|Letter Reference||Olive Schreiner BC16/Box2/Fold1/Jan-June1899/35
|Archive||University of Cape Town, Manuscripts & Archives, Cape Town
|Letter Date||6 June 1899
|Address From||2 Primrose Terrace, Berea, Johannesburg, Transvaal
|Address To||Girls Collegiate School, Port Elizabeth, Eastern Cape
|Who To||Betty Molteno
The manuscript of this letter by Olive Schreiner belongs to the Archive referenced above; its ownership of the original should be acknowledged by referencing the letter as indicated: Copyright transcription: © Olive Schreiner Letters Project. This transcription can be freely used as long as copyright is acknowledged and it is referenced using the following citation: ‘Olive Schreiner to Betty Molteno, 6 June 1899, UCT Manuscripts & Archives, Olive Schreiner Letters Project transcription’. Please also supply letter line numbers for specific quotations.
The Project is grateful to Manuscripts and Archives, University of Cape Town, for kindly allowing us to transcribe this Olive Schreiner letter, which is part of its Manuscripts and Archives Collections. The name of the addressee and the address this letter was sent to are provided by an attached envelope. The name of the addressee is also indicated by salutation and content.
2 Primrose Terrace
June 6 / 99
We are anxiously waiting for news of the conference which will reach
8: us today. I am trying to work at my man & woman book, but it is rather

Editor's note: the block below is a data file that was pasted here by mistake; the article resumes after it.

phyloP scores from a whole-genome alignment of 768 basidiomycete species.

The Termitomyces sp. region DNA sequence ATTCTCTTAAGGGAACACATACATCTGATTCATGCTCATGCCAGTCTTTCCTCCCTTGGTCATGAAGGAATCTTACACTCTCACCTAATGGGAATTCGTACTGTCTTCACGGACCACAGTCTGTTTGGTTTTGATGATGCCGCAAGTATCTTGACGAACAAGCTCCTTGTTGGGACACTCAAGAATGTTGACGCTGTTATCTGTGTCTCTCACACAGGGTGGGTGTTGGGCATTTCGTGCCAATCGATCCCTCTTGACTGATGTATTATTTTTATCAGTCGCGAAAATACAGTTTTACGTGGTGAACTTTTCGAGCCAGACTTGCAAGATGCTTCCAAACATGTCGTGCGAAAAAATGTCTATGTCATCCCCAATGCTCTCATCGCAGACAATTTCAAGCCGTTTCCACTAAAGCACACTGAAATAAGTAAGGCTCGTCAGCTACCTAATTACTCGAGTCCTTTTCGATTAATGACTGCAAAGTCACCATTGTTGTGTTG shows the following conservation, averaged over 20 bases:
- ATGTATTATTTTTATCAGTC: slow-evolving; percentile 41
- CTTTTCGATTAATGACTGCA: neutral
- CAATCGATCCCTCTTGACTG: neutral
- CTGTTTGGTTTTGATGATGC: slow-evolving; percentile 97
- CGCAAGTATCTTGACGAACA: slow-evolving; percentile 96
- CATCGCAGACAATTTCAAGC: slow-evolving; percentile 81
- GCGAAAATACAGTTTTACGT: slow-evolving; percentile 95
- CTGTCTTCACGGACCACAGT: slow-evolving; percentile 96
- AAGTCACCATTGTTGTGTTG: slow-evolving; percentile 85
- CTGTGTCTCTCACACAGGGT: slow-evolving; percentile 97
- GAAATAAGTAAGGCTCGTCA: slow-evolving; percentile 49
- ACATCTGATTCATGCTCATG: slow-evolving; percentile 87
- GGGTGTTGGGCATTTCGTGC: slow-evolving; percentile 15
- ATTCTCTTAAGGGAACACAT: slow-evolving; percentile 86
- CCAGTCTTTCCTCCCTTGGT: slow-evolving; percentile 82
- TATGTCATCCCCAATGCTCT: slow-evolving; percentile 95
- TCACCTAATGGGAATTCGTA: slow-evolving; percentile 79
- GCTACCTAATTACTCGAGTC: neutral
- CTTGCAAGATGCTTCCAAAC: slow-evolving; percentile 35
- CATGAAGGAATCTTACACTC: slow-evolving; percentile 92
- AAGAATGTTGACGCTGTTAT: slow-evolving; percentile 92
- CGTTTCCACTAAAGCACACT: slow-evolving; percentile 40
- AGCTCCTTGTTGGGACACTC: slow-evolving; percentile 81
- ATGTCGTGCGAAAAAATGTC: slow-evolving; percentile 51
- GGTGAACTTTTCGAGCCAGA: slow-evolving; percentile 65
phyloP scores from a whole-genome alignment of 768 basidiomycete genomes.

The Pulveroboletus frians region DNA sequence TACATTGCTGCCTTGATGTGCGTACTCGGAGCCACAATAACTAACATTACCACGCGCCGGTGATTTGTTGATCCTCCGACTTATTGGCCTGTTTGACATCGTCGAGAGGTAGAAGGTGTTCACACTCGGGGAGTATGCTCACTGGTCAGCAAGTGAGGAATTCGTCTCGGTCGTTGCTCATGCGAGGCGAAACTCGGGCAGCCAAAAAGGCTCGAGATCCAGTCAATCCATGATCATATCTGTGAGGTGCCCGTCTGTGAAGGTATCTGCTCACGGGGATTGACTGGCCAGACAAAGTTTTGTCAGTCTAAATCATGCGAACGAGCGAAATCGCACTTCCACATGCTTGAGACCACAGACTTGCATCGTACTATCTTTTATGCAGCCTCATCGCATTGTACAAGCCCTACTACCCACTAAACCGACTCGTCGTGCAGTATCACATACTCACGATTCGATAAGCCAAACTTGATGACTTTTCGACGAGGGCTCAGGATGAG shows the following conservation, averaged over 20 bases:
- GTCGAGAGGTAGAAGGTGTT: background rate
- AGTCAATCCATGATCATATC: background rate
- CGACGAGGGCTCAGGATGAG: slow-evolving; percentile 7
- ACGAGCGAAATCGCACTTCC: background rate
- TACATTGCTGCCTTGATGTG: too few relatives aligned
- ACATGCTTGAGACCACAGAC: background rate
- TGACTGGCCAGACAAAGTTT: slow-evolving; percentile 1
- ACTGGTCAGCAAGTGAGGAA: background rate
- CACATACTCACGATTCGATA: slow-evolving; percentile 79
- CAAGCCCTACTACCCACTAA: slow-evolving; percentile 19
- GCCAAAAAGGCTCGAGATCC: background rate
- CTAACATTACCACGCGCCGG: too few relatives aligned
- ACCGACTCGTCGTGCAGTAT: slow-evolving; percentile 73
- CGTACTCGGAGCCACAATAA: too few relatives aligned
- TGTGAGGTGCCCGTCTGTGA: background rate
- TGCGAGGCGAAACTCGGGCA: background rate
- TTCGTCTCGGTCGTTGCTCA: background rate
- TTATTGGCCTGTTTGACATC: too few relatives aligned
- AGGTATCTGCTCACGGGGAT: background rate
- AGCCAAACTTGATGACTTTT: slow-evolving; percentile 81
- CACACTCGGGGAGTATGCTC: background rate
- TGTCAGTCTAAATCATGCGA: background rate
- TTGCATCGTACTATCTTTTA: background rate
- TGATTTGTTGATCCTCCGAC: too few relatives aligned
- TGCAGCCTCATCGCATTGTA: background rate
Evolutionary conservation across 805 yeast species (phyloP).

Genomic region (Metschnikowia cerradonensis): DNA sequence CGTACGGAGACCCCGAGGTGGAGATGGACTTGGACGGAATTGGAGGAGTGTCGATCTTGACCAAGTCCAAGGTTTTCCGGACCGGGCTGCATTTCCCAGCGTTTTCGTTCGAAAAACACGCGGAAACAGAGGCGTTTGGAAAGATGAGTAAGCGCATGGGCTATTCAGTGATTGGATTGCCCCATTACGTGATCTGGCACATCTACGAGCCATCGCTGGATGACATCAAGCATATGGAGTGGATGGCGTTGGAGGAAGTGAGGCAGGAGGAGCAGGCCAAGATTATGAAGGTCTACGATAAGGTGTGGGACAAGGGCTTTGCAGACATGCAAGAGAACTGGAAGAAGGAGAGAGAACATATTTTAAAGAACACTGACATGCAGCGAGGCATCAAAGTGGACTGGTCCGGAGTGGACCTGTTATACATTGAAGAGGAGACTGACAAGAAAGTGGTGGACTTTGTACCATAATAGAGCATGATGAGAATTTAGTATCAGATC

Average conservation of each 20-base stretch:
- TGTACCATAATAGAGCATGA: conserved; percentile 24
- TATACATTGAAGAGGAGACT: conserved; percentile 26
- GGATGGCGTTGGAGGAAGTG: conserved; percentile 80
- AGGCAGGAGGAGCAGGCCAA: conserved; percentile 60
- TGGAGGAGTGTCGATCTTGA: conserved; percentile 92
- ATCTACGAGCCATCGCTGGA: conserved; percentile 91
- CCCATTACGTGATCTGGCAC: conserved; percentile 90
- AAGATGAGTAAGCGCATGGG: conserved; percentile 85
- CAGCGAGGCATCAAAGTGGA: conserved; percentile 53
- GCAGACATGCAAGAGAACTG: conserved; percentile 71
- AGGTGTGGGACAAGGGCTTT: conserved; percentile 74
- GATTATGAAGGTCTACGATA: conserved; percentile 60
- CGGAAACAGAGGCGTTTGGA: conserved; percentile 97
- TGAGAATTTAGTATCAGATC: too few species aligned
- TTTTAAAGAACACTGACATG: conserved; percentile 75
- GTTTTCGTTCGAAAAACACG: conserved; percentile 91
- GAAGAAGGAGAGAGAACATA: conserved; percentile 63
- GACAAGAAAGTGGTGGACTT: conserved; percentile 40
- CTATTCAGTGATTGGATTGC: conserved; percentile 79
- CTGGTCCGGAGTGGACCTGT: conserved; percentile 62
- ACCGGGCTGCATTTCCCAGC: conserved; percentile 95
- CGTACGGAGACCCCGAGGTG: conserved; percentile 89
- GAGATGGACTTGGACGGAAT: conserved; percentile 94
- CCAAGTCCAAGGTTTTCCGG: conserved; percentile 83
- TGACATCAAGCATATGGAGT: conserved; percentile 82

9: difficult while one’s heart is so concentrated on other matters, &
10: yet, I must.
Wasn’t Solomon’s election opportune. It could not have come at a
13: better moment. If there is no war will you & Miss Green not come up
14: for your holiday or do you think it be exciting & distressing. You
15: must get real rest somewhere this holidays. You would find nice walks
16: near this if you came ^peaceful & quiet.^ Esselin has invited us over to
17: Pretoria from Saturday to Monday, & is giving a little dinner at the
18: Transvaal Hotel, of young Transvaalers to meet us. It is wonderful now
19: the national consciousness is waking up in South Africa.
Your brother’s little letter was first rate. Have you heard what
22: Merriman & Sauer
24: ^thought of my paper? They’ve not written to me. Ons Land has a very
25: nice leader on it, & I got a very sympathetic letter from the Editor.
26: I want us all so much to keep together, to be in full touch with one
The man & woman book refers to the manuscript, left in Johannesburg when the Schreiners left for Karree Kloof in late August 1899, which was destroyed when their house was badly damaged and burned by marauding troops during the South African War; parts of it were published in the US in two articles on 'Woman', and these eventually became Woman & Labour
. The paper Schreiner refers to is An English South African's View of the Situation
, originally published in the South African News
over three successive days; see 'Words in Season. An English South African's View of the Situation' South African News
1 June 1899 (p.8), 2 June 1899 (p.8) and 3 June 1899 (also p.8). It was also reprinted in a number of other newspapers. It then was published as a pamphlet, then as a book. A second edition of the book was ready but withdrawn from publication by Schreiner when the South African War started in October 1899, so as not to profit from this.